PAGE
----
eHealthServer.com project's goals are the dissemination, awareness creation and advanced promotion activities addressed to the international eHealth Industry and Research domains. "By being enrolled for several years in the eHealth domain, I'm continuously receiving many requests and suggestions to reflect the international eHealth achievements in our European projects. As result, and of course by being based on our readers' guidance and suggestions I'm very proud to announce the eHealthServer.com project. I’m confident that in the nearest future it will have a recognizable voice on the International eHealth domain,” commented Ruslan David, MD, eHealthNews.EU Portal administrator. "eHealthServer.com is at the very beginning but it has already a solid background and wide experience on the European eHealth arena, however I look forward to exploring new partnerships and advanced collaboration opportunities with international eHealth professionals."
as well as reports of serious success here:
By Chip Means, Web Editor 11/07/08
It's no secret that Nordic countries are decades ahead of some of their European peers in healthcare IT infrastructure and development. Visitors to this year's World of Health IT show in Copenhagen were offered a look at Denmark's system, which relies on the Sundhed eHealth Portal to connect patients and providers.
An eye-catching fixture of the WoHIT exhibition floor was the Danish Village - a large, bright structure composed of several info stations mapping the flow of information through the Danish healthcare system. This flow largely depends on Sundhed, which 300,000 Danish patients use each month to manage their personal health records.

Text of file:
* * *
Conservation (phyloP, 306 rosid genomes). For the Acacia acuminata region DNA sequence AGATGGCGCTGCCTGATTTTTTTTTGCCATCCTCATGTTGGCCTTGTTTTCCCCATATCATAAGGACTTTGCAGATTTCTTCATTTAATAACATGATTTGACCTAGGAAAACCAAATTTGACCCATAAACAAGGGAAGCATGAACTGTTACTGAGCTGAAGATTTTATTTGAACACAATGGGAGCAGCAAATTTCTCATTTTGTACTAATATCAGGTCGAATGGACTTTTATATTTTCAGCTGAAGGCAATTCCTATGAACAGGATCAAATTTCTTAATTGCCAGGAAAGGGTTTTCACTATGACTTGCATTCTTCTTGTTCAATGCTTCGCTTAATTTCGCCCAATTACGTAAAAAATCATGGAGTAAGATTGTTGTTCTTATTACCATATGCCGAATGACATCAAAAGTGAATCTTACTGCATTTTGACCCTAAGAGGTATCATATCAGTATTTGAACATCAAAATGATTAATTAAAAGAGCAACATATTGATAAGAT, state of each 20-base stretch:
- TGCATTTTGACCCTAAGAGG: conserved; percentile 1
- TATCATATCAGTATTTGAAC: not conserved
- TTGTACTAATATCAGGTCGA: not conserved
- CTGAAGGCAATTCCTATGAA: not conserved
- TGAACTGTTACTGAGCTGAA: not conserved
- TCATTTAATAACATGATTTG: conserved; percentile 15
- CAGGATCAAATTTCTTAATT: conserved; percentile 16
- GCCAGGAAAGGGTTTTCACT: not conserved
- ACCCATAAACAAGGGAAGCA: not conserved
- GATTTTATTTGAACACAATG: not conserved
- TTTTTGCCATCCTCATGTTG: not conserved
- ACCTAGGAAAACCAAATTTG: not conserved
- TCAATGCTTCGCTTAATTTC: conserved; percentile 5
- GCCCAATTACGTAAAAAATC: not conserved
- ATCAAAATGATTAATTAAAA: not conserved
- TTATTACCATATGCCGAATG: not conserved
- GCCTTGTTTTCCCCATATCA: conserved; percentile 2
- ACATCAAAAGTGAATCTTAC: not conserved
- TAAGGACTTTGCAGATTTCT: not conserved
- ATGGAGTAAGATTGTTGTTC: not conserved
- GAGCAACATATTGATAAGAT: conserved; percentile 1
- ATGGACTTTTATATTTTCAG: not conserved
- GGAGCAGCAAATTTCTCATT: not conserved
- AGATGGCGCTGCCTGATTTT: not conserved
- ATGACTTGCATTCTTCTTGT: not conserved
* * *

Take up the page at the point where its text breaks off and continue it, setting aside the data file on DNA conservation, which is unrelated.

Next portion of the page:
Sundhed, Denmark's first public personal ehealth portal, exists in three formats: An open, public internet room for discussion and general information; a closed portal for physicians to access patient records and consult privately; and a secure, personalized environment in which patients access their own health information and communicate with providers.
Clearly a lot happening!
Last for this week we have:
In a rare example of collaboration, six agencies have jointly developed an interface for the Nationwide Health Information Network, and they plan to make it available to the public as a free download in March 2009.
Vish Sankaran, director of the Federal Health Architecture program at the Office of the National Coordinator for Health Information Technology, said the agencies will use the interface when they participate in the NHIN demonstration in December. “This is no longer just talk,” he said.
The agencies that developed and are currently using the NHIN interface are the Defense and Veterans Affairs departments, the Social Security Administration, the Indian Health Service, the Centers for Disease Control and Prevention, and the National Cancer Institute.
Full article here:
All one can say is what a good idea! Wonder where such a interface could help in OZ?